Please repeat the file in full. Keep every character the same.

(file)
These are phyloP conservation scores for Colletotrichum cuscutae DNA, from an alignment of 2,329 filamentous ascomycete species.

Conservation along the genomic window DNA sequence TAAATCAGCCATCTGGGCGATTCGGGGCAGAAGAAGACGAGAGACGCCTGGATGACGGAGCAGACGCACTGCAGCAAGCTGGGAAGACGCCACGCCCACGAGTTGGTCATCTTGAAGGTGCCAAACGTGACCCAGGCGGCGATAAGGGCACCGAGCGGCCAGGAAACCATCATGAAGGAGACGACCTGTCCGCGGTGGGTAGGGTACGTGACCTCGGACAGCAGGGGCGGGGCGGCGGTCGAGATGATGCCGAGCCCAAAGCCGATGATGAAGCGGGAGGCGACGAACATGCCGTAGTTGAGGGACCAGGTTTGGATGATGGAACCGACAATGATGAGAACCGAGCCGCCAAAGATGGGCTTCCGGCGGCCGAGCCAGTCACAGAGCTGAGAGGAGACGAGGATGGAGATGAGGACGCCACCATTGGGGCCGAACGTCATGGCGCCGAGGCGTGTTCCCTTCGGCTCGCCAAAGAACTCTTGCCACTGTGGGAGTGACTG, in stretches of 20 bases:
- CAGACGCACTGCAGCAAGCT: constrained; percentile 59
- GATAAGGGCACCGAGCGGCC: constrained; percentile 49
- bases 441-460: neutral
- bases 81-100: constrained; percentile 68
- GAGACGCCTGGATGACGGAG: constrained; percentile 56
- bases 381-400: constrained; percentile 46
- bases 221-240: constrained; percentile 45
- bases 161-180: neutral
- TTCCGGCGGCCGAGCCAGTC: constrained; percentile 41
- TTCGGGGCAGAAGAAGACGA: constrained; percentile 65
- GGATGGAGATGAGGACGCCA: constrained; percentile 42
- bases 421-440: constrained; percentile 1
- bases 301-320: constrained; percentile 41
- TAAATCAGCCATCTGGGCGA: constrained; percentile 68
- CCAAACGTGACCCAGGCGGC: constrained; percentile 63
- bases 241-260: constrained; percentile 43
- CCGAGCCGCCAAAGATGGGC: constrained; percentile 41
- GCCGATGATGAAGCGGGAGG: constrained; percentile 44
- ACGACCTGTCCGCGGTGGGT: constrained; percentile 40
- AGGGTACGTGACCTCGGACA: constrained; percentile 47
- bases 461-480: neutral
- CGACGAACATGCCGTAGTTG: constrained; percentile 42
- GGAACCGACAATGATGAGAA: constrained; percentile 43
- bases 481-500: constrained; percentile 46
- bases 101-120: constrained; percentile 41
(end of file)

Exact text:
These are phyloP conservation scores for Colletotrichum cuscutae DNA, from an alignment of 2,329 filamentous ascomycete species.

Conservation along the genomic window DNA sequence TAAATCAGCCATCTGGGCGATTCGGGGCAGAAGAAGACGAGAGACGCCTGGATGACGGAGCAGACGCACTGCAGCAAGCTGGGAAGACGCCACGCCCACGAGTTGGTCATCTTGAAGGTGCCAAACGTGACCCAGGCGGCGATAAGGGCACCGAGCGGCCAGGAAACCATCATGAAGGAGACGACCTGTCCGCGGTGGGTAGGGTACGTGACCTCGGACAGCAGGGGCGGGGCGGCGGTCGAGATGATGCCGAGCCCAAAGCCGATGATGAAGCGGGAGGCGACGAACATGCCGTAGTTGAGGGACCAGGTTTGGATGATGGAACCGACAATGATGAGAACCGAGCCGCCAAAGATGGGCTTCCGGCGGCCGAGCCAGTCACAGAGCTGAGAGGAGACGAGGATGGAGATGAGGACGCCACCATTGGGGCCGAACGTCATGGCGCCGAGGCGTGTTCCCTTCGGCTCGCCAAAGAACTCTTGCCACTGTGGGAGTGACTG, in stretches of 20 bases:
- CAGACGCACTGCAGCAAGCT: constrained; percentile 59
- GATAAGGGCACCGAGCGGCC: constrained; percentile 49
- bases 441-460: neutral
- bases 81-100: constrained; percentile 68
- GAGACGCCTGGATGACGGAG: constrained; percentile 56
- bases 381-400: constrained; percentile 46
- bases 221-240: constrained; percentile 45
- bases 161-180: neutral
- TTCCGGCGGCCGAGCCAGTC: constrained; percentile 41
- TTCGGGGCAGAAGAAGACGA: constrained; percentile 65
- GGATGGAGATGAGGACGCCA: constrained; percentile 42
- bases 421-440: constrained; percentile 1
- bases 301-320: constrained; percentile 41
- TAAATCAGCCATCTGGGCGA: constrained; percentile 68
- CCAAACGTGACCCAGGCGGC: constrained; percentile 63
- bases 241-260: constrained; percentile 43
- CCGAGCCGCCAAAGATGGGC: constrained; percentile 41
- GCCGATGATGAAGCGGGAGG: constrained; percentile 44
- ACGACCTGTCCGCGGTGGGT: constrained; percentile 40
- AGGGTACGTGACCTCGGACA: constrained; percentile 47
- bases 461-480: neutral
- CGACGAACATGCCGTAGTTG: constrained; percentile 42
- GGAACCGACAATGATGAGAA: constrained; percentile 43
- bases 481-500: constrained; percentile 46
- bases 101-120: constrained; percentile 41